Arthritis is a general term used to describe inflammation of the joints. It affects all joints, but most commonly occurs in the hands, feet, knees, hips, spine, and shoulders. 

The exact cause of arthritis is unknown, but there are many risk factors that may increase your chance of developing it. These include age, family history, obesity, smoking, certain medications, and genetics.

The term comes from the Greek word “arthron” which means “articulation” and from the Greek word “pathos” which means “suffering”.

The different forms of arthritis

A joint is a place where two bones touch. The main form of joint disease is arthritis, which is joint inflammation.

There are different forms of arthritis like rheumatoid arthritis and osteoarthritis. Rheumatoid arthritis is another example of an immune disorder in which the body’s defense system attacks its tissues, causing inflammation in the bone joints. Osteoarthritis is a joint disease that is aggravated by physical stress (eg, aging and wear and tear).

Microcrystalline arthropathy

It is a form of crystal deposition within the joint, causing symptoms such as joint pain. These crystals are:

  • sodium urate crystals responsible for gout;
  • calcium crystals.

Diabetic arthropathy

In diabetic arthropathy, joint disease is caused by the effects of diabetes mellitus. When someone has diabetes mellitus, the body is unable to use insulin effectively, which quickly takes glucose from the blood into cells for energy and into fat and liver cells for storage.

Enteropathic arthropathy

Enteropathic arthropathy is a joint disease caused by colitis and related conditions. Colitis is a condition characterized by inflammation of the colon, which is a part of the large intestine.

Jaccoud’s arthropathy

Jaccoud’s arthropathy is a pathology characterized by a deviation of the second to fifth finger with metacarpophalangeal joint subluxation.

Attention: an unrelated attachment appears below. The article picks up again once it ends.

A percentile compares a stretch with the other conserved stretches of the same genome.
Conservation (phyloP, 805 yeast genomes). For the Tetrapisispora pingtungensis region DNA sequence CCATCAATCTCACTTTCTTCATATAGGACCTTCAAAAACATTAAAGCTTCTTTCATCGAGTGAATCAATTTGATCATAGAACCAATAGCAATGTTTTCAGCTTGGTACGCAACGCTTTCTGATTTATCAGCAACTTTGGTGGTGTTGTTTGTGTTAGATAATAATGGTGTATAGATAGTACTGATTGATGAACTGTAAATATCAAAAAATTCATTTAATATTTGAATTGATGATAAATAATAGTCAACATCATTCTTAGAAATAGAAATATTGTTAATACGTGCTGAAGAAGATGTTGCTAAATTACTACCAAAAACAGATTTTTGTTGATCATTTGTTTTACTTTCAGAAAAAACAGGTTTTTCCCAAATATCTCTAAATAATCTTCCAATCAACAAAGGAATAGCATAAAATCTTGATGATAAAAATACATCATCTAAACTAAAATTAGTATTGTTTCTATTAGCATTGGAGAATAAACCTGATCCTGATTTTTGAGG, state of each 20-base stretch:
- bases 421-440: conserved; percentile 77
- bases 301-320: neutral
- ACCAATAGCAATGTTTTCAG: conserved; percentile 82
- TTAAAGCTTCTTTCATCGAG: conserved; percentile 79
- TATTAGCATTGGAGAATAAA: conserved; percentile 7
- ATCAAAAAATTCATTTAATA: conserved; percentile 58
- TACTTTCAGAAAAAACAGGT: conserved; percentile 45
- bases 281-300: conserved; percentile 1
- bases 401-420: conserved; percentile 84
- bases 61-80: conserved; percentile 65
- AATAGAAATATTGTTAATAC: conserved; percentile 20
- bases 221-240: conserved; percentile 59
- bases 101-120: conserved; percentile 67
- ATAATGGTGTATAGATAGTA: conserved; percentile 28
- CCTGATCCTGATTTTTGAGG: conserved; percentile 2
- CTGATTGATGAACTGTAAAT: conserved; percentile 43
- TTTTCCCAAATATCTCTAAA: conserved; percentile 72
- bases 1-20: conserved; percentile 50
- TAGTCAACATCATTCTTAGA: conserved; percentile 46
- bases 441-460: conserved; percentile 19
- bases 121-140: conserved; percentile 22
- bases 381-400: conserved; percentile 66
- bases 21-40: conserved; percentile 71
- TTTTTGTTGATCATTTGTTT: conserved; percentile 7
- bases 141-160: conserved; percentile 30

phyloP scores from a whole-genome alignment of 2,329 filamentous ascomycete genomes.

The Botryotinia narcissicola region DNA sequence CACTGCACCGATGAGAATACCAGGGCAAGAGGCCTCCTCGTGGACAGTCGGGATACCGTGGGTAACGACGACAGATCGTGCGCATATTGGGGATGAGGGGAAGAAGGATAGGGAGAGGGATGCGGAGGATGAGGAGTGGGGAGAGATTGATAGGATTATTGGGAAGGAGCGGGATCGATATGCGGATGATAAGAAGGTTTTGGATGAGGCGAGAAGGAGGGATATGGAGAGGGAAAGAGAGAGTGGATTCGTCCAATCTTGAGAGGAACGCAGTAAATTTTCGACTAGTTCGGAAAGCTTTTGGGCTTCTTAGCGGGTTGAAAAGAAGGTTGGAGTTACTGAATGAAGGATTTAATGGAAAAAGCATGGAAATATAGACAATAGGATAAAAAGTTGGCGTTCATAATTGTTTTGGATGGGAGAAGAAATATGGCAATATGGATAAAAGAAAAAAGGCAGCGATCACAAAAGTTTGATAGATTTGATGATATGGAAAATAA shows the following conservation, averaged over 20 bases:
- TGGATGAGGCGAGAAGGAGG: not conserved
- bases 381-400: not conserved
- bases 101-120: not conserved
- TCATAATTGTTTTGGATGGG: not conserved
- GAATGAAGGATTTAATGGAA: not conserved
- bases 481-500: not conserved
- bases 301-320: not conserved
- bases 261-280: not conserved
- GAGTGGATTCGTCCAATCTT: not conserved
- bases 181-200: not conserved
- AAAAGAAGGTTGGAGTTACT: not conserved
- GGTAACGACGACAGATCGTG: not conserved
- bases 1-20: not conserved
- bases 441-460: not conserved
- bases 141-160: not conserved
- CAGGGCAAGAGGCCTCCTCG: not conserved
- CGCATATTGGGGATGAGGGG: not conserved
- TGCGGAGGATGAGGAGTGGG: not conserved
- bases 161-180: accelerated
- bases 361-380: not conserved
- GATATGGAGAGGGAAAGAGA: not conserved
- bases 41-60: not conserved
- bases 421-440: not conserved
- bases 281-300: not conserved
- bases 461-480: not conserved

This subluxation and deviation at the metacarpophalangeal joint level can be corrected or reduced by physical manipulation.

Facet arthropathy

Facet arthropathy is a degenerative arthritis that affects the facet joints of the spine. Arthritis in the facet joints can develop from:
• Wear that reduces the space between the vertebrae causing the facet joints to rub together
• A back injury
• Fractures
• Torn ligaments
• Disc problems
Because stress impact from these circumstances affects the facet joints, bone spurs may develop and cartilage may deteriorate.
Besides injury, facet arthropathy is a condition of aging. Its main cause is spinal degeneration which usually occurs later in life.
Pain is the primary symptom associated with facet arthropathy. The pain is usually worse in the afternoon and evening and upon waking in the morning.
Low back pain is the most common complaint, but it usually does not radiate down the legs or buttocks unless spinal stenosis is also involved.

Charcot’s arthropathy

Charcot’s arthropathy is a progressive condition of the musculoskeletal system that is characterized by joint dislocations, pathological fractures, and debilitating symptoms.

Syphilis was considered the most common cause of Charcot’s arthropathy until 1936, when Jordan linked it to diabetes. Diabetes is now considered the most common etiology of Charcot’s arthropathy.

Charcot’s arthropathy causes progressive destruction of bone and soft tissue in the weight-bearing joints; in its most severe form, it can cause significant disruption of bone architecture.

Charcot arthropathy can occur at any joint; however, it most commonly occurs in the lower extremity, in the foot and ankle